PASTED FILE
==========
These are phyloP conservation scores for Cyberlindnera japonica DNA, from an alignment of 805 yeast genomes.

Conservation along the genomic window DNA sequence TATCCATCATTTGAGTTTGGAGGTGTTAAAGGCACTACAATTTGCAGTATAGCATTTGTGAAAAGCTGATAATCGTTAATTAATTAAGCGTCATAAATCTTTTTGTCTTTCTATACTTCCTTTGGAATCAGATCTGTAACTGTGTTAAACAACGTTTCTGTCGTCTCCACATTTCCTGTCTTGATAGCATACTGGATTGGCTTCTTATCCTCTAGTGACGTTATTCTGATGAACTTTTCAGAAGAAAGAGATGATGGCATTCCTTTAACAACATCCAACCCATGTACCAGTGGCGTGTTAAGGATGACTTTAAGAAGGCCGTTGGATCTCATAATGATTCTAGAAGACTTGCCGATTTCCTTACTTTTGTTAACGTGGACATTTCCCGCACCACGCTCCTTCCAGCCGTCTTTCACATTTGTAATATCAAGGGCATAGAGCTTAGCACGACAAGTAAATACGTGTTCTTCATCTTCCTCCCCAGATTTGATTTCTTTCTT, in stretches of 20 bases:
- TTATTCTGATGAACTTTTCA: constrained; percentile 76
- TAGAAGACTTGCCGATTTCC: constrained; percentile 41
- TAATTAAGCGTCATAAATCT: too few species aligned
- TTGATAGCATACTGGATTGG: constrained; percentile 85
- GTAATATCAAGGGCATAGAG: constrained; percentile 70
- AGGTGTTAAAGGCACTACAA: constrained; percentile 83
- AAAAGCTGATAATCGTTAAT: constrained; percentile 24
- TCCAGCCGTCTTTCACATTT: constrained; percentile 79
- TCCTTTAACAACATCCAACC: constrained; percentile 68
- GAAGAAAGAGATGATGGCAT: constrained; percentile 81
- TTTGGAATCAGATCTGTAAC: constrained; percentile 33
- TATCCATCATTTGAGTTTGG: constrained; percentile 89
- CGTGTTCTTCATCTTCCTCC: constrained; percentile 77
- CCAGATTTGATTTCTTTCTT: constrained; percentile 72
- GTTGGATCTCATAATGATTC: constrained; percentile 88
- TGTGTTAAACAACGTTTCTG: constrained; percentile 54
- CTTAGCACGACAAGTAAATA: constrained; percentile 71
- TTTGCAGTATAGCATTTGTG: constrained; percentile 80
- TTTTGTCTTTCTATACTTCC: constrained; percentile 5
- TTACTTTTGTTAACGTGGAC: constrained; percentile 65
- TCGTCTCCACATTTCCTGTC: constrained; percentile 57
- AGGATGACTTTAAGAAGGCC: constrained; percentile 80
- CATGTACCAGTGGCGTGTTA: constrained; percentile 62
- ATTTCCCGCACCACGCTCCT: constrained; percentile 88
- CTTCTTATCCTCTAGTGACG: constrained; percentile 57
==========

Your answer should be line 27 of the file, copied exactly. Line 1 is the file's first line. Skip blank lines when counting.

- CTTCTTATCCTCTAGTGACG: constrained; percentile 57